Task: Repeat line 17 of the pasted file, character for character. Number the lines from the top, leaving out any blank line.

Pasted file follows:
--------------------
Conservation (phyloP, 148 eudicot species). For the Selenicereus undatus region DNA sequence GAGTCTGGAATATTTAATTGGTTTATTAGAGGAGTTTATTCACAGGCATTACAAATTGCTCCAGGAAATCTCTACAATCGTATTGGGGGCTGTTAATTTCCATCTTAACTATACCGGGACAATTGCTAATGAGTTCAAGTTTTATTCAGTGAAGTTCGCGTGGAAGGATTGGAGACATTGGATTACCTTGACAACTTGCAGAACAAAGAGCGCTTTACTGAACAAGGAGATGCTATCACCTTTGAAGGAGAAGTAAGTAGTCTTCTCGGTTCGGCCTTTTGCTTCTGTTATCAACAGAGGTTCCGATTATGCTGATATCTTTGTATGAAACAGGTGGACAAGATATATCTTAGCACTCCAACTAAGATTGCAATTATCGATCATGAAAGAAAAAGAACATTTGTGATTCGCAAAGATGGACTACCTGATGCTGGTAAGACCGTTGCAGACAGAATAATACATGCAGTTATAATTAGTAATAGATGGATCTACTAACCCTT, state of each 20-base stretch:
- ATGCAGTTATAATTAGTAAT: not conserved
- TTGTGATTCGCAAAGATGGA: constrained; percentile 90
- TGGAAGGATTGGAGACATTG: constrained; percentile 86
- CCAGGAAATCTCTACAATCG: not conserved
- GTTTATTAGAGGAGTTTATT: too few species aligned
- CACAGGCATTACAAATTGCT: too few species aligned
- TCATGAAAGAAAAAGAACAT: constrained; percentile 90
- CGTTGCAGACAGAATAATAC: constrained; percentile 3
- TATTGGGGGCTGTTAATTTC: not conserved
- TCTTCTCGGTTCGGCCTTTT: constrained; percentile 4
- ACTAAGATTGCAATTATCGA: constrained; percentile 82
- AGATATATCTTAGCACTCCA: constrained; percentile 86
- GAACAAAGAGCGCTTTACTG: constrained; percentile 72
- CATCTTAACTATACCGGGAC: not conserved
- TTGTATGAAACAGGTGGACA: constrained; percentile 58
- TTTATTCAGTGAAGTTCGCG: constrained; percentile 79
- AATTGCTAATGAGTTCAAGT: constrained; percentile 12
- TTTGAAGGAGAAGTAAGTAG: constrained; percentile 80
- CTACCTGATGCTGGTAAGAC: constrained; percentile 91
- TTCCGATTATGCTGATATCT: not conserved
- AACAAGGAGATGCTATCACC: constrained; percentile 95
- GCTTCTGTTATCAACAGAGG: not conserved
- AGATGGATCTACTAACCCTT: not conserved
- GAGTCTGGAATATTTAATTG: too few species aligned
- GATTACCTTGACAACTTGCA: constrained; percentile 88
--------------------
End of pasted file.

- TTTATTCAGTGAAGTTCGCG: constrained; percentile 79